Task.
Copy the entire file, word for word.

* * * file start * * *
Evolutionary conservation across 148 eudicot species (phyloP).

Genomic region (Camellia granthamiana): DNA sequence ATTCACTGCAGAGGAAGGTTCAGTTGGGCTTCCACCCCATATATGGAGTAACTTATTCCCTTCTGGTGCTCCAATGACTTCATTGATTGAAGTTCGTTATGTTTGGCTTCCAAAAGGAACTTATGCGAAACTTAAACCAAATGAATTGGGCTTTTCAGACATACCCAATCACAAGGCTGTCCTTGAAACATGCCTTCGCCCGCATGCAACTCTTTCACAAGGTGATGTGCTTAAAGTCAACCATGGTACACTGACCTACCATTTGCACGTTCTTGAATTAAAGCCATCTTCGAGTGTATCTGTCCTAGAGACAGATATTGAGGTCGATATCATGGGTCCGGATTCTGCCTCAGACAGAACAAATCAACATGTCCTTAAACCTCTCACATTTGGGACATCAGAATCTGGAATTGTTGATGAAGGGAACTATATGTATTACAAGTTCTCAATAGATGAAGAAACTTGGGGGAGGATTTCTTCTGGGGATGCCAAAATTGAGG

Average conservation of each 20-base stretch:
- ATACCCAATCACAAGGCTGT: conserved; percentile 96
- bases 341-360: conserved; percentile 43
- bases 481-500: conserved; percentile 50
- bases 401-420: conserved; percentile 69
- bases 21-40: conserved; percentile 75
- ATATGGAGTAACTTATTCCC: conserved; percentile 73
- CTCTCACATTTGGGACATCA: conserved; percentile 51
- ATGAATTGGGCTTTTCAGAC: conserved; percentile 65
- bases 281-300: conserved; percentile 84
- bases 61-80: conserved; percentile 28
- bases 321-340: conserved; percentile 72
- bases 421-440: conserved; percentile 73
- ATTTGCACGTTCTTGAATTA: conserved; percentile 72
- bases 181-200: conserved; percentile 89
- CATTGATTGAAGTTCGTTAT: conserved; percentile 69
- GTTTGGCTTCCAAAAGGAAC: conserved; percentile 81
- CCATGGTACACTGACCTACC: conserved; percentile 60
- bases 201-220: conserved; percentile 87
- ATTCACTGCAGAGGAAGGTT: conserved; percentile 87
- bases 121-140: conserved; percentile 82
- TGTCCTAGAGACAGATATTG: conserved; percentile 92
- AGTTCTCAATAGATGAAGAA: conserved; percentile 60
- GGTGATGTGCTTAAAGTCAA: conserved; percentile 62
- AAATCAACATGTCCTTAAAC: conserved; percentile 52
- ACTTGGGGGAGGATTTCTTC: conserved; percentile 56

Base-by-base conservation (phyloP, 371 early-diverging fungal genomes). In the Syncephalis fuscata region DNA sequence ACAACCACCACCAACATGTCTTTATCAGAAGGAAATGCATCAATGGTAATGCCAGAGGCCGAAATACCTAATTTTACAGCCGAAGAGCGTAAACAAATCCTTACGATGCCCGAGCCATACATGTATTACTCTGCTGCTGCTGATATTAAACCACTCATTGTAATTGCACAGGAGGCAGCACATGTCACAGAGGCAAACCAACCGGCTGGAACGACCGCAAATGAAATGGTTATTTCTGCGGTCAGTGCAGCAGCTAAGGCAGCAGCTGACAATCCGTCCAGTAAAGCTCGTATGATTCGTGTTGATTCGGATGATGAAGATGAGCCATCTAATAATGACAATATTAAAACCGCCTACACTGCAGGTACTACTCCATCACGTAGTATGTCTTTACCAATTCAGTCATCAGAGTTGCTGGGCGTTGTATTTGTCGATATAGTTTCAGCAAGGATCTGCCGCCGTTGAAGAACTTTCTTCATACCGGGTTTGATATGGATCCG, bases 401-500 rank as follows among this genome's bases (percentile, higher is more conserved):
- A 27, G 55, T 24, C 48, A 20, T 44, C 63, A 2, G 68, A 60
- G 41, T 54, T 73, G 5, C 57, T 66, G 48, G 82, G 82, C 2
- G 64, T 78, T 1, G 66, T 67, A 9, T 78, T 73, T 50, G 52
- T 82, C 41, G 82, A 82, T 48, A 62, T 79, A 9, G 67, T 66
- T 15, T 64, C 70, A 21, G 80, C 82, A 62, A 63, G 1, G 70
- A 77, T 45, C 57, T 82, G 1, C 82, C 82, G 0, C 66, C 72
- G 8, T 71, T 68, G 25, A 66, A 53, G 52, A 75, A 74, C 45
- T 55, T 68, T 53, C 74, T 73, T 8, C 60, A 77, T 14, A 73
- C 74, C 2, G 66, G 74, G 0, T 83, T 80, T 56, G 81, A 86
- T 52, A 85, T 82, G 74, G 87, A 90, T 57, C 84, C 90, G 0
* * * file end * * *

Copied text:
Evolutionary conservation across 148 eudicot species (phyloP).

Genomic region (Camellia granthamiana): DNA sequence ATTCACTGCAGAGGAAGGTTCAGTTGGGCTTCCACCCCATATATGGAGTAACTTATTCCCTTCTGGTGCTCCAATGACTTCATTGATTGAAGTTCGTTATGTTTGGCTTCCAAAAGGAACTTATGCGAAACTTAAACCAAATGAATTGGGCTTTTCAGACATACCCAATCACAAGGCTGTCCTTGAAACATGCCTTCGCCCGCATGCAACTCTTTCACAAGGTGATGTGCTTAAAGTCAACCATGGTACACTGACCTACCATTTGCACGTTCTTGAATTAAAGCCATCTTCGAGTGTATCTGTCCTAGAGACAGATATTGAGGTCGATATCATGGGTCCGGATTCTGCCTCAGACAGAACAAATCAACATGTCCTTAAACCTCTCACATTTGGGACATCAGAATCTGGAATTGTTGATGAAGGGAACTATATGTATTACAAGTTCTCAATAGATGAAGAAACTTGGGGGAGGATTTCTTCTGGGGATGCCAAAATTGAGG

Average conservation of each 20-base stretch:
- ATACCCAATCACAAGGCTGT: conserved; percentile 96
- bases 341-360: conserved; percentile 43
- bases 481-500: conserved; percentile 50
- bases 401-420: conserved; percentile 69
- bases 21-40: conserved; percentile 75
- ATATGGAGTAACTTATTCCC: conserved; percentile 73
- CTCTCACATTTGGGACATCA: conserved; percentile 51
- ATGAATTGGGCTTTTCAGAC: conserved; percentile 65
- bases 281-300: conserved; percentile 84
- bases 61-80: conserved; percentile 28
- bases 321-340: conserved; percentile 72
- bases 421-440: conserved; percentile 73
- ATTTGCACGTTCTTGAATTA: conserved; percentile 72
- bases 181-200: conserved; percentile 89
- CATTGATTGAAGTTCGTTAT: conserved; percentile 69
- GTTTGGCTTCCAAAAGGAAC: conserved; percentile 81
- CCATGGTACACTGACCTACC: conserved; percentile 60
- bases 201-220: conserved; percentile 87
- ATTCACTGCAGAGGAAGGTT: conserved; percentile 87
- bases 121-140: conserved; percentile 82
- TGTCCTAGAGACAGATATTG: conserved; percentile 92
- AGTTCTCAATAGATGAAGAA: conserved; percentile 60
- GGTGATGTGCTTAAAGTCAA: conserved; percentile 62
- AAATCAACATGTCCTTAAAC: conserved; percentile 52
- ACTTGGGGGAGGATTTCTTC: conserved; percentile 56

Base-by-base conservation (phyloP, 371 early-diverging fungal genomes). In the Syncephalis fuscata region DNA sequence ACAACCACCACCAACATGTCTTTATCAGAAGGAAATGCATCAATGGTAATGCCAGAGGCCGAAATACCTAATTTTACAGCCGAAGAGCGTAAACAAATCCTTACGATGCCCGAGCCATACATGTATTACTCTGCTGCTGCTGATATTAAACCACTCATTGTAATTGCACAGGAGGCAGCACATGTCACAGAGGCAAACCAACCGGCTGGAACGACCGCAAATGAAATGGTTATTTCTGCGGTCAGTGCAGCAGCTAAGGCAGCAGCTGACAATCCGTCCAGTAAAGCTCGTATGATTCGTGTTGATTCGGATGATGAAGATGAGCCATCTAATAATGACAATATTAAAACCGCCTACACTGCAGGTACTACTCCATCACGTAGTATGTCTTTACCAATTCAGTCATCAGAGTTGCTGGGCGTTGTATTTGTCGATATAGTTTCAGCAAGGATCTGCCGCCGTTGAAGAACTTTCTTCATACCGGGTTTGATATGGATCCG, bases 401-500 rank as follows among this genome's bases (percentile, higher is more conserved):
- A 27, G 55, T 24, C 48, A 20, T 44, C 63, A 2, G 68, A 60
- G 41, T 54, T 73, G 5, C 57, T 66, G 48, G 82, G 82, C 2
- G 64, T 78, T 1, G 66, T 67, A 9, T 78, T 73, T 50, G 52
- T 82, C 41, G 82, A 82, T 48, A 62, T 79, A 9, G 67, T 66
- T 15, T 64, C 70, A 21, G 80, C 82, A 62, A 63, G 1, G 70
- A 77, T 45, C 57, T 82, G 1, C 82, C 82, G 0, C 66, C 72
- G 8, T 71, T 68, G 25, A 66, A 53, G 52, A 75, A 74, C 45
- T 55, T 68, T 53, C 74, T 73, T 8, C 60, A 77, T 14, A 73
- C 74, C 2, G 66, G 74, G 0, T 83, T 80, T 56, G 81, A 86
- T 52, A 85, T 82, G 74, G 87, A 90, T 57, C 84, C 90, G 0